Upcoming USB 3.2 Specification Will Double Data Rates Using Existing Cables

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The USB 3.0 Promoter Group, comprising Apple, HP, Intel, Microsoft, and other companies, today introduced an upcoming USB 3.2 specification, which will eventually replace the existing USB 3.1 specification upon release.

An incremental update, USB 3.2 is designed to define multi-lane operation for USB 3.2 hosts and devices. USB Type-C cables already support multi-lane operation, and with USB 3.2, hosts and devices can be created as multi-lane solutions, allowing for either two lanes of 5Gb/s or two lanes of 10Gb/s operation.


With support for two lanes of 10Gb/s transfer speeds, performance is essentially doubled over existing USB-C cables.

As an example, the USB Promoter Group says a USB 3.2 host connected to a USB 3.2 storage device will be capable of 2GB/sec data transfer performance over a USB-C cable certified for USB SuperSpeed 10Gb/s USB 3.1, while also remaining backwards compatible with earlier USB devices.
"When we introduced USB Type-C to the market, we intended to assure that USB Type-C cables and connectors certified for SuperSpeed USB or SuperSpeed USB 10 Gbps would, as produced, support higher performance USB as newer generations of USB 3.0 were developed," said Brad Saunders, USB 3.0 Promoter Group Chairman. "The USB 3.2 update delivers the next level of performance."
Along with two-lane operation, USB 3.2 continues to use SuperSpeed USB layer data rates and encoding techniques and will introduce a minor update to hub specifications for seamless transitions between single and two-lane operation.

More information about USB 3.2 will be unveiled at USB Developer Days 2017 later this year.

Article Link: Upcoming USB 3.2 Specification Will Double Data Rates Using Existing Cables
 
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ArtOfWarfare

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Nov 26, 2007
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As an example, the USB Promoter Group says a USB 3.2 host connected to a USB 3.2 storage device will be capable of 2GB/sec data transfer performance over a USB-C cable certified for USB SuperSpeed 10Gb/s USB 3.1,
I think there's a typo in here, because as written 3.2 is only 20% as fast as 3.1. Either 3.2 should be 20 Gb/sec or 3.1 should be 1 Gb/s.

Edit: Okay, someone else pointed out that I misread and the article is correct - they gave the 3.2 speed in GB vs the 3.1 speed if Gb. Capitalization of the B matters - changes whether you're talking about bits or Bytes (8 bits).

This seems crazy. I remember it used to take ~an hour to transfer that kind of data to my iPod and later my iPhone. Someday soon it'll take seconds.
 
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Appleaker

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Jun 13, 2016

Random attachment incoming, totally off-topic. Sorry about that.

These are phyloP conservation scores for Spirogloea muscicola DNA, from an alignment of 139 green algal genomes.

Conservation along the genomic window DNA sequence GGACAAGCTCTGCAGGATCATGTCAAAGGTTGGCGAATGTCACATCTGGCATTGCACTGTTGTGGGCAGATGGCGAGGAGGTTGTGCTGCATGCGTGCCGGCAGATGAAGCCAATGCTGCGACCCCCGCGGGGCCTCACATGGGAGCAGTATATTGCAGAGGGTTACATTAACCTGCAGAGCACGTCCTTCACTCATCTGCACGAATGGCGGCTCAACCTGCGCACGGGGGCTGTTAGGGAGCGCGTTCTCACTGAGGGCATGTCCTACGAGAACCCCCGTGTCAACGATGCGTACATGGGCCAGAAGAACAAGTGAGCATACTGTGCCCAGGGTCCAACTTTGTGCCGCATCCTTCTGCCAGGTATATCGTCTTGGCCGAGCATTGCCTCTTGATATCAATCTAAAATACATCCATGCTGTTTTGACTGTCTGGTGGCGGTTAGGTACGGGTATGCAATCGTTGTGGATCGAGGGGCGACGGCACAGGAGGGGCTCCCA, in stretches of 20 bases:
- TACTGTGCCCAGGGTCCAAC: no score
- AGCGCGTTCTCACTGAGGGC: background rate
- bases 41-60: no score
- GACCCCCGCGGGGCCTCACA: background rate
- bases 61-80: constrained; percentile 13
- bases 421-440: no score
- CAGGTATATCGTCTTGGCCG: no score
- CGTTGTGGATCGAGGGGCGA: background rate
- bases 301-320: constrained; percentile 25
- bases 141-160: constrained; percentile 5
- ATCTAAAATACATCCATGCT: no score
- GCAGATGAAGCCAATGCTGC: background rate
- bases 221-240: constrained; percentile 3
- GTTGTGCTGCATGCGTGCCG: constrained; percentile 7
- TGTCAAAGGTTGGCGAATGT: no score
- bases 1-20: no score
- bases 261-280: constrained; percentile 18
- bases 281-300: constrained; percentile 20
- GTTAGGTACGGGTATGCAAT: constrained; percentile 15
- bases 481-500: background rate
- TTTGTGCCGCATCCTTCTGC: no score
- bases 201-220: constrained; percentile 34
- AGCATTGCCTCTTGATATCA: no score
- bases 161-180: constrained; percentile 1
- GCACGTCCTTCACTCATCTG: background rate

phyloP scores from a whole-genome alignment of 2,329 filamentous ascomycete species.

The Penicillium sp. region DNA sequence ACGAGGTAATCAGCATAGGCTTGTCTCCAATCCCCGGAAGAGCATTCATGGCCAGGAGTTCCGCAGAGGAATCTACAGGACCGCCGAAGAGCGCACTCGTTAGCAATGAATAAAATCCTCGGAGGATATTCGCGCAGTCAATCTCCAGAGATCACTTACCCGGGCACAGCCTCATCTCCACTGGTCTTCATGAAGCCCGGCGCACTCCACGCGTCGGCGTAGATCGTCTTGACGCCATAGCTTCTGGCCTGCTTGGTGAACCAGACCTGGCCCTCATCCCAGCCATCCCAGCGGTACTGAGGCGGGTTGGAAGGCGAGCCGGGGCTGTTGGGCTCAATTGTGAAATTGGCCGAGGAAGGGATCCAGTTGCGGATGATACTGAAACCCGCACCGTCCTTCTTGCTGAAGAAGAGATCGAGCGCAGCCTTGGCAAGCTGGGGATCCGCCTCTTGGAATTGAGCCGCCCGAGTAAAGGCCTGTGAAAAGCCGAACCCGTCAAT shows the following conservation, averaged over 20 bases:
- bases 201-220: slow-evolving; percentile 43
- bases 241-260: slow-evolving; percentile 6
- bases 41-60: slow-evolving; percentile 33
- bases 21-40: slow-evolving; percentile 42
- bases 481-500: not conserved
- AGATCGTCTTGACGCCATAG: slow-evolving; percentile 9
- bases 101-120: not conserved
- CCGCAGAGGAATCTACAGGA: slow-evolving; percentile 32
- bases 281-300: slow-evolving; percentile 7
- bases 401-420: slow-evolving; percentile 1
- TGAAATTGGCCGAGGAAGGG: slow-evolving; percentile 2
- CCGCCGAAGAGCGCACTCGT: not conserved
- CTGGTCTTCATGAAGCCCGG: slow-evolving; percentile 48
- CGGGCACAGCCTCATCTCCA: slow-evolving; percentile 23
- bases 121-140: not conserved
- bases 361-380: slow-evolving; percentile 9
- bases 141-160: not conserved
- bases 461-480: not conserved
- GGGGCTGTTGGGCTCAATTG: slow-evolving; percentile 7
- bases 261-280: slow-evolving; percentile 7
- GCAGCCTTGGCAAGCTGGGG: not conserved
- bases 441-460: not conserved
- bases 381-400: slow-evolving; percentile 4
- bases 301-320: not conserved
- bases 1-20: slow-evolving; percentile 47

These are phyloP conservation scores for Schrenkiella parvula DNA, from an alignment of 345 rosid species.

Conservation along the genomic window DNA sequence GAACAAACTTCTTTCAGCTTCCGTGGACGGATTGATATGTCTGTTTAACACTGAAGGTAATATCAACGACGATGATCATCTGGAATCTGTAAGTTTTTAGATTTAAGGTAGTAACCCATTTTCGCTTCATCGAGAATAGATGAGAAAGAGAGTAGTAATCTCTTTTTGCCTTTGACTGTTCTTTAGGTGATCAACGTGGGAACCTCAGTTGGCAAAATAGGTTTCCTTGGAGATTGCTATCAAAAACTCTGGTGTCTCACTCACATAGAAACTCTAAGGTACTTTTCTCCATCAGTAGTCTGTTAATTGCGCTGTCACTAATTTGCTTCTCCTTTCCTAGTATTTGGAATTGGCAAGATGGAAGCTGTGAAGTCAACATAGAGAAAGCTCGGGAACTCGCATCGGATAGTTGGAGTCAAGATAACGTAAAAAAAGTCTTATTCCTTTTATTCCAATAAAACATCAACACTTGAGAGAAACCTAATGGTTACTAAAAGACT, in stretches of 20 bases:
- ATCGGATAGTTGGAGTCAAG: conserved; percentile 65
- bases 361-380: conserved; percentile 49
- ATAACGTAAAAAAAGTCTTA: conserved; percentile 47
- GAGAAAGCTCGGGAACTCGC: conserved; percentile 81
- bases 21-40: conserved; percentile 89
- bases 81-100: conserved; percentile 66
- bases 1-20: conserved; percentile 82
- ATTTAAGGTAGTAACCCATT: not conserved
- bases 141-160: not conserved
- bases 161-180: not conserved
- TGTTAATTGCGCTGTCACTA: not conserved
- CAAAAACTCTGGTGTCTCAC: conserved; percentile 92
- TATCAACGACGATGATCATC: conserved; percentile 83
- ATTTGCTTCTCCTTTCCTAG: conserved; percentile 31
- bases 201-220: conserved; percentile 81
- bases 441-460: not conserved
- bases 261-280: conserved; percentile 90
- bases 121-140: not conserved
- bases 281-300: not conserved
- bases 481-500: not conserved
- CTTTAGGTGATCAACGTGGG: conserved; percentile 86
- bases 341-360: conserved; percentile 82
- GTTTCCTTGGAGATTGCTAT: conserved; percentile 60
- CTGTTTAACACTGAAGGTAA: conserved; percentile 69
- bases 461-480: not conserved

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This is exciting, especially in The World of Dongles. Although no Thunderbolt licence fees is equally exciting. It’ll be more exciting to hear about Thunderbolt 4 for eGPUs and displays.
 

duervo

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Feb 5, 2011
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I think there's a typo in here, because as written 3.2 is only 20% as fast as 3.1. Either 3.2 should be 20 Gb/sec or 3.1 should be 1 Gb/s.

This seems crazy. I remember it used to take ~an hour to transfer that kind of data to my iPod and later my iPhone. Someday soon it'll take seconds.
I think you missed the GB vs Gb. (2GB being compared to 10Gb). I fault the article though. It should have used standardized units to avoid confusion like this.
 

dogslobber

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Oct 19, 2014
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I think there's a typo in here, because as written 3.2 is only 20% as fast as 3.1. Either 3.2 should be 20 Gb/sec or 3.1 should be 1 Gb/s.

This seems crazy. I remember it used to take ~an hour to transfer that kind of data to my iPod and later my iPhone. Someday soon it'll take seconds.
I remember seeing a punchcard reader hit 49cpm in 1976.
 

macintoshmac

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May 13, 2010
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Please feel free to correct me, albeit politely, if I am wrong to understand that while the cables per se support the new 3.2 standard on their own, we would possibly not have this 3.2 standard on 2016 and 2017 MBPs and only the new MBPs might come with 3.2 support? The cables support the standard, but does the chipset in the current MBPs support it?

Like I said, please correct me/ enlighten me if I am wrong.
 
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ArtOfWarfare

macrumors G3
Nov 26, 2007
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I think you missed the GB vs Gb. (2GB being compared to 10Gb). I fault the article though. It should have used standardized units to avoid confusion like this.
Oh, that's weird. But isn't 10Gb doubled and converted to GB closer to 2.4GB, not just 2GB?
 

CerebralX

macrumors 6502
I find it stupid that a brand new 2017 MacBook Pro and iPhone 7 can't even be connected out of the box...
The iPhone 8 will be able to. This is a very small problem. Lightning was developed before USB-C and was a good standard at the time in terms of abilities. It's just unfortunate the timing of the introduction of the USB-C standard.
 
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